As you've probably heard, phishing is one of the most often-used techniques hackers use to break into devices or computer systems to steal sensitive data like credit card numbers, login credentials, or other valuable information. And as you've also probably heard, the best defense against phishing attacks is to use "common sense." But what does that actually look like? Phishing attacks come in a variety of ways. It can be hard to identify exactly what's a phishing scam and what's just a regular email or phone call. This article will show you some specific, tell-tale signs that the message you received might be a phishing scam.
What is phishing?
Phishing is a cybercrime that targets individuals via email, phone, text message, or social media direct message. It is a form of social engineering. The goal is to lure victims into giving up their personal information or sensitive data like bank account logins, credit card details, passwords, or Social Security numbers. The messages are disguised in order to appear legitimate. Victims often don't realize that they are interacting with a hacker rather than a legitimate organization.
Once the cybercriminals have the information, they can use it to access victims' personal accounts, commit identity theft, or drain their bank accounts. These phishing campaigns are successful before the victim even realizes that they have been phished, which makes it harder to get back assets or keep information safe.
What is spear phishing?
Spear phishing is a specific, targeted phishing attack against one person or a few select people. Hackers send phishing messages out en masse to all groups of people. But they direct spear phishing attacks towards an individual. The attacks can be via text, telephone call, or email, but the intent is, as with general phishing, to get information from a target.
These spear phishing attacks are typically more target-specific. They may appear as an email from an individual's CEO or boss. It could be a text from a sender who appears to be Amazon. With spear phishing, the fact that it's an attack may be less obvious, so users must practice extra vigilance. Don't be afraid to confirm that the sender is who they say they are. Email your CEO (from a new email thread - don't just respond back) asking them to confirm the information in the suspicious email. Check your Amazon account to get the tracking link from there instead of the text. As always, prevention is key.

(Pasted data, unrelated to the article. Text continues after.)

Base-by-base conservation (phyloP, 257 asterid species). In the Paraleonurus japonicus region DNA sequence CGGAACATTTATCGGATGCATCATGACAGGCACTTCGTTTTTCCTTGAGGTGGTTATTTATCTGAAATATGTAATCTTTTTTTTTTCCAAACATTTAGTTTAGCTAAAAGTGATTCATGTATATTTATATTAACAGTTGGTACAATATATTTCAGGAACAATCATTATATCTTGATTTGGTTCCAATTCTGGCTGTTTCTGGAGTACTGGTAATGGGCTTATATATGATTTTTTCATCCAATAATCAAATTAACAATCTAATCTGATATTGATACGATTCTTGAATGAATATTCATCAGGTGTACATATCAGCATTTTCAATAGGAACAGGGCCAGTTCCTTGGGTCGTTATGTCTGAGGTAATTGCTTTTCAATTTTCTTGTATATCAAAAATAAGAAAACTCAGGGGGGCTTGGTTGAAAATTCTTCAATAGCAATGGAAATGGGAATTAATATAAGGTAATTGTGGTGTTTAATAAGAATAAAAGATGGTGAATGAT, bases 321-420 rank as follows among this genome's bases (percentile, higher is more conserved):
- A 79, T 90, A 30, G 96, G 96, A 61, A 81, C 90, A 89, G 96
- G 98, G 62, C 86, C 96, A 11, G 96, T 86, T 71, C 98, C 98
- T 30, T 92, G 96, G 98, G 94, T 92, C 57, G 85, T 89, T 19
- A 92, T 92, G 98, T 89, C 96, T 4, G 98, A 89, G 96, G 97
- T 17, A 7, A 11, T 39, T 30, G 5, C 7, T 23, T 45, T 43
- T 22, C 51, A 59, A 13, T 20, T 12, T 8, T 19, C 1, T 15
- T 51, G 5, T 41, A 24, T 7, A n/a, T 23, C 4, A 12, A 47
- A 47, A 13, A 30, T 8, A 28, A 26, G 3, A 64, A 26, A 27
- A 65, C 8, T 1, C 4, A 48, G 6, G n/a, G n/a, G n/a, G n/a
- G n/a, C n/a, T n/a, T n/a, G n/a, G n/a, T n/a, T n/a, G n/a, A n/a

What is vishing? How is it different from phishing?
Vishing is not entirely different from phishing; rather, it's a specific subcategory of phishing attack. It refers to voice phishing, or phishing via phone calls. Vishing attacks involve a caller claiming to be from some sort of authoritative agency, whether it be your bank, the government, or the IRS. They insist that you give personal information over the phone in order to check on fraudulent activity, but these claims are entirely false. Just like with traditional email phishing, the cybercriminal wants to bait information from the victim in order to get access to their personal information and accounts.
Smishing, which refers to text message or SMS phishing, works the same way. The victim gets a text message asking for information or with a link to click, which then leads to a malicious website or downloads a virus onto the device. Vishing and smishing are both variations of phishing that serve the same general phishing purpose: information theft.
Email phishing red flags
96% of all phishing attacks are via email. This means that though robocalls and fake websites do need to be on Internet users' radars, suspicious emails are the biggest threat. Though many email servers have services that block spam emails and email spoofing, according to a survey in 2020, 1 in every 4,200 emails is a phishing email, meaning that there are still messages that make it through to users' inboxes.